The idea of driving into other vehicles for personal gain has been a theme in gaming for decades, from the likes of Twisted Metal and Destruction Derby to Burnout and, very recently, Onrush, which we wrote some words on here.
And so the fact there is yet another crash-'em-up, albeit with considerably more visual polish than games from the 90s and noughties, made us reluctant to bother running the install, let alone play it. But, boy, are we are glad we did.
Wreckfest review: Out with the old, in with the old
Five championships comprised various mini events make up Wreckfest's solo career. These range from surviving as long as you can to coming first in a race. Thanks to the wonderfully detailed graphics and physics systems, these are rarely anything but satisfying.
There are also moments where you get to ride on a high-powered ride-on lawnmower, which are amusing and rewarding in equal measure, and showcase the Wreckfest developer's sense of humour.
Whether you win or lose, experience is doled out that can be used for upgrades, new vehicles and other cool stuff. As a result, it never feels like you have wasted time on a bad race although you may still hit the restart option every now and then if you dislike coming second.
Total carnage is usually about 4mm away, thanks to Wreckfest's ruthless artificial intelligence, but how much of an efffect it has on the car can be adjusted. In 'normal', your vehicle can usually survive a number of serious shunts.
In 'realistic', meanwhile, it only takes one bad landing to ruin your day, or at least severely impede the handling, which can mean having to limp over the finish line.
This gives Wreckfest added depth because the tactics needed to win, or at least survive long enough, vary. For a game so shallow on the surface, Wreckfest actually rewards smart thinking as much as skilled driving although it does try to stop you from using cheap tricks.
In the destruction derby, for example, 'last as long as you can' mode driving around the edge to avoid getting hit and let other players wipe themselves out is the key to success, but do this for too long and a countdown begins. Fail to hit another car in that time and it is game over.
How damage is handled is a strong-suit of Wreckfest because the type of damage caused is based on where you are hit. This can be anything from a bent bumper or a crushed radiator, each one having a different effect on the vehicle in terms of handling.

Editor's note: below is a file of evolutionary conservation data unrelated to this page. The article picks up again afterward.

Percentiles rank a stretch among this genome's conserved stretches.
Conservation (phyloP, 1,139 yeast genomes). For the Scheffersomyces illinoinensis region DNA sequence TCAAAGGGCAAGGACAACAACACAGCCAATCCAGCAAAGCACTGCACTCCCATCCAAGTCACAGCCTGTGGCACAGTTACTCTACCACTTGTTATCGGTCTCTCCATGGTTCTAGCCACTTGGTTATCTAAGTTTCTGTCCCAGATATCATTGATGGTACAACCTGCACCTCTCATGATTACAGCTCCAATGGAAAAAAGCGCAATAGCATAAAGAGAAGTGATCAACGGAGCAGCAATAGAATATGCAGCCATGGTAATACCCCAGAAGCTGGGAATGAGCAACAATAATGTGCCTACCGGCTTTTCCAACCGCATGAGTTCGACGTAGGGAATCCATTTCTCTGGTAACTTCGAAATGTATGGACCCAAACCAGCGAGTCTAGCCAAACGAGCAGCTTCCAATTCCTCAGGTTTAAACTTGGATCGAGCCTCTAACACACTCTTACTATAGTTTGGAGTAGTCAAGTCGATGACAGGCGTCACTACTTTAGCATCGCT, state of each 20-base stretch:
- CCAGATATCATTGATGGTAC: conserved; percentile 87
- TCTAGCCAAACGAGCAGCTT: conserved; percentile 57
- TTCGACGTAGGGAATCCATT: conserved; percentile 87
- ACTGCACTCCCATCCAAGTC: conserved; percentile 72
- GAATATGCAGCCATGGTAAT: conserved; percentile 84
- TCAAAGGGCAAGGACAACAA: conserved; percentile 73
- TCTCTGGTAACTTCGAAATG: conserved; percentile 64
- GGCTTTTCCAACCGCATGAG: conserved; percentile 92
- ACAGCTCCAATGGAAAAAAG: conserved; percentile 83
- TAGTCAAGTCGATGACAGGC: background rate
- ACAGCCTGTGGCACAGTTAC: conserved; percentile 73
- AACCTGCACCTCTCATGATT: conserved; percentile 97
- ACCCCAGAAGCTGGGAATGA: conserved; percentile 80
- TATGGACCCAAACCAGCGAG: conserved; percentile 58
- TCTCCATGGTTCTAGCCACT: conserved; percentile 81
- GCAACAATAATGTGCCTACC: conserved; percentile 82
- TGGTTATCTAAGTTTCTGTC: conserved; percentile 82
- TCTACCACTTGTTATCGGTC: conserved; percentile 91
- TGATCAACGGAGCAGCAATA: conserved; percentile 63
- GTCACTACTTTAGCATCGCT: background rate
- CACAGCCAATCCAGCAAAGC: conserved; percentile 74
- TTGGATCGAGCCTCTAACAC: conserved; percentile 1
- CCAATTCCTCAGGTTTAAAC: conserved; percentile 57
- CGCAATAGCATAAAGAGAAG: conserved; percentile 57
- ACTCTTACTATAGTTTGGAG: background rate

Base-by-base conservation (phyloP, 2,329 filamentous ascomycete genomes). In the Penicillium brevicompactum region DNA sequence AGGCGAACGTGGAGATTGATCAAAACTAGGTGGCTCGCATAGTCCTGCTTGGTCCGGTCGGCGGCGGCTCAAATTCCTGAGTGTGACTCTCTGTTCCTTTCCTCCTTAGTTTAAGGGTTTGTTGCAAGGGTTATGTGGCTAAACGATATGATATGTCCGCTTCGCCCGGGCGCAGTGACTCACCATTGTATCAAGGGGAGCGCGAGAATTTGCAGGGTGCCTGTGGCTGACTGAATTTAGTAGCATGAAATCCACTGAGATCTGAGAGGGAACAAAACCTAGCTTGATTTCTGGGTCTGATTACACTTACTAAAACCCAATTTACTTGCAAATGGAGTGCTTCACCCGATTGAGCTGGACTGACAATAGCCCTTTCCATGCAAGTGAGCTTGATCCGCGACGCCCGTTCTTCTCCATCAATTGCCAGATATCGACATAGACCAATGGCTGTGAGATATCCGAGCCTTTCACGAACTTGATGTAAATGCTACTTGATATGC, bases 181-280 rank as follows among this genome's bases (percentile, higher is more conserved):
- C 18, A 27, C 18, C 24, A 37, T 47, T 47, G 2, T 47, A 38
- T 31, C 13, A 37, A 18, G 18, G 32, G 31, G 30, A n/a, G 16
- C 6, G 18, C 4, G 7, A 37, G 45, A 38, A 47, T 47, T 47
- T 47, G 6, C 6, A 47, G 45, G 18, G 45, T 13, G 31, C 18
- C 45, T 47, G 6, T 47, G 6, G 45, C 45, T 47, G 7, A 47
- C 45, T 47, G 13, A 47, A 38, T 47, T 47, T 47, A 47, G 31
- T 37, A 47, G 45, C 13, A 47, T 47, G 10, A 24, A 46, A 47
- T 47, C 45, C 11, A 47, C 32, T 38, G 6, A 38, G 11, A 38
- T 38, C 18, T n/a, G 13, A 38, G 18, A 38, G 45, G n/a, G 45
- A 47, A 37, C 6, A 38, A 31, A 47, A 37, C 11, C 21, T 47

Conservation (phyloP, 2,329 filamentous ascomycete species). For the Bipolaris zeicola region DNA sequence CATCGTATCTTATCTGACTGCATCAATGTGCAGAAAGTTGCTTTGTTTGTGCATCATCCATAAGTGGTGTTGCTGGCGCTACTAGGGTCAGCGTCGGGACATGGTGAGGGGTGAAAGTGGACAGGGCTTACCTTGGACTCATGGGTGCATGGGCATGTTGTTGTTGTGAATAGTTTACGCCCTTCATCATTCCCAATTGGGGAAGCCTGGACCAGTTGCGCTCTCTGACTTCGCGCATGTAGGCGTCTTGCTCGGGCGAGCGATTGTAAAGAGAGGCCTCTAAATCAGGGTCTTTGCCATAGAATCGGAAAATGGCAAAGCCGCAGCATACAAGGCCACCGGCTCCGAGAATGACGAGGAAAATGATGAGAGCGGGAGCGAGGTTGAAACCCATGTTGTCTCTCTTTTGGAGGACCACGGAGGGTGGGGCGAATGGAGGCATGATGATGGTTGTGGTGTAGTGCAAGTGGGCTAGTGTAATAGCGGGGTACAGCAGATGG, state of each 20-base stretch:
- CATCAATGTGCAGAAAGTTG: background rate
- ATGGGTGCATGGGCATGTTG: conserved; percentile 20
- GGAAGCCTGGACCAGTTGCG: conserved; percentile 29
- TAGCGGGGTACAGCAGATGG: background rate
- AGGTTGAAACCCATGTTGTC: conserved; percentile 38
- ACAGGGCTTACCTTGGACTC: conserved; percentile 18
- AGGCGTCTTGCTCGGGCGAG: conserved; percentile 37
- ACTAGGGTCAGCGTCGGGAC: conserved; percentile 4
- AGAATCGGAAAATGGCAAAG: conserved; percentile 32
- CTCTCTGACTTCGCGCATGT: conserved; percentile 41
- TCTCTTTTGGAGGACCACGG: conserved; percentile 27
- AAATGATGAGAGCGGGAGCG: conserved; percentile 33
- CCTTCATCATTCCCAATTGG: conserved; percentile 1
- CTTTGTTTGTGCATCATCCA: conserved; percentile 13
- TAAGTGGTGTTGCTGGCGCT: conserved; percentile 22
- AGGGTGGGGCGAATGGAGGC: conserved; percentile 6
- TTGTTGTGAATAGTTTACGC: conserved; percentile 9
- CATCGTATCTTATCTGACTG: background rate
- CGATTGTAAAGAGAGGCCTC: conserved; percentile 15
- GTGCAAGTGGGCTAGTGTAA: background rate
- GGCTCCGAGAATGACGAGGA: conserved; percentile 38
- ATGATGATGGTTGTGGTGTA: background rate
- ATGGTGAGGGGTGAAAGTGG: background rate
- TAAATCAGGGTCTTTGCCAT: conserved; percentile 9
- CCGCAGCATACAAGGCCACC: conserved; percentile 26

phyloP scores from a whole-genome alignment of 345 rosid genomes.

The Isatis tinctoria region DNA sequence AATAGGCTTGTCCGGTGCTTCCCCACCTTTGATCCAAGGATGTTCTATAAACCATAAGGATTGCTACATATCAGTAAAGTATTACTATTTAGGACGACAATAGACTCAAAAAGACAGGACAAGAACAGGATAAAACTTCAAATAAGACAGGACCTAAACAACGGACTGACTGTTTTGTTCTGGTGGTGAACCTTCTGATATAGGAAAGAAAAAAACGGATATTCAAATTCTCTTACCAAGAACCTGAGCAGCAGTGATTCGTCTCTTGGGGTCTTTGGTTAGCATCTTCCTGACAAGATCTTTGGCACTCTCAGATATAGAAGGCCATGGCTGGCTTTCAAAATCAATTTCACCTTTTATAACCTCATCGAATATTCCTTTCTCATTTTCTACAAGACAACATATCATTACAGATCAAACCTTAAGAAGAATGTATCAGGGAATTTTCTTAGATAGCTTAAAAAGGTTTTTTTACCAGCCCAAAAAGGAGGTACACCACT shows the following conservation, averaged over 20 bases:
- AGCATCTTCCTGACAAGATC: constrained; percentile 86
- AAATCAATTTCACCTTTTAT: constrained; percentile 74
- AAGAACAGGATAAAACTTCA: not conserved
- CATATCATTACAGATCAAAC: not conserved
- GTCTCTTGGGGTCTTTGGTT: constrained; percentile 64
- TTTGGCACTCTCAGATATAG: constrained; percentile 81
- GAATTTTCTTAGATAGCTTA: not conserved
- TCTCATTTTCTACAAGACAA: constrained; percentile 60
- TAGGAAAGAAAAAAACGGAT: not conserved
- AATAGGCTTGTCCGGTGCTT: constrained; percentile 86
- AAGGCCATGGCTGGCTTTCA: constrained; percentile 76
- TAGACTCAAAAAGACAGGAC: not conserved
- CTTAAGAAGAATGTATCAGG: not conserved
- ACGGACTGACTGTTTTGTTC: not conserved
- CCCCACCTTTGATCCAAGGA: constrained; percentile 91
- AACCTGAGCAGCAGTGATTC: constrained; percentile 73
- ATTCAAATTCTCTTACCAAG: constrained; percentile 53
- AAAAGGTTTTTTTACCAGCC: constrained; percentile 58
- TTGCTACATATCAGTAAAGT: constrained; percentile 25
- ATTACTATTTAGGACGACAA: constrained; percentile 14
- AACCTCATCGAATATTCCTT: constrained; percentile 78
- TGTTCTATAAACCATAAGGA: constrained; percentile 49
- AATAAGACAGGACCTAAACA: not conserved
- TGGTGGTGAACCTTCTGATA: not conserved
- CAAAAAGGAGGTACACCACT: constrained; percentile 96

Even better, though, is how good everything looks when you plough multiple tonnes of old-school American V8 metal into your rival, with bits of metal bouncing everywhere in delicious detail. As racing games go, Wreckfest is spectacularly pretty at its highest settings, which adds to the satisfaction.
Its handling model is rewarding, too, even if you use standard keyboard buttons. Every car feels different to drive and the difference between one road surface and another is easily noticeable, making it surprisingly realistic.
But more than that, Wreckfest has a physics system that is as clever as it is stylish. Cars feel heavy and are inclined to drift, which feels good, yet it is difficult to lose control and spin out, keeping the difference between winning and losing a challenge tantalisingly close.
That is not to say Wreckfest is an easy game. Far from it, there are times when you will need to work on your racing line just to keep up with the pack and avoid the inevitable early race pile-up.
Wreckfest review: Crash wallop
Where Wreckfest falls down (arguably) is the soundtrack, which will keep rock fans happy and is suited to the carnage undertone, but can prove a bit grating. The user-interface is also a little dull in the presentation style.
There is also something to be said for longevity once you have pulverised your way through all five championships if you are an offline player, although the custom match option and online play will keep the online crowd happy for a very long time.
But then the engine noises and sound of metal on metal as you collide with other vehicles are top-notch, serving to emphasise a level of unexpected polish. Wreckfest really is top-notch where it counts.
Wreckfest review: Worth buying?
Wreckfest never set out to rewrite the rule book. It simply wants to amuse, entertain and excite with simple crash-based hooliganism and it does so with infectious enthusiasm. The sort that makes it universally appealing, as opposed to just for racing game fans.
For sheer fun, quite honestly, there are relatively few modern-day racing games that get close. And that is really quite impressive when you consider this type of game has been done to death.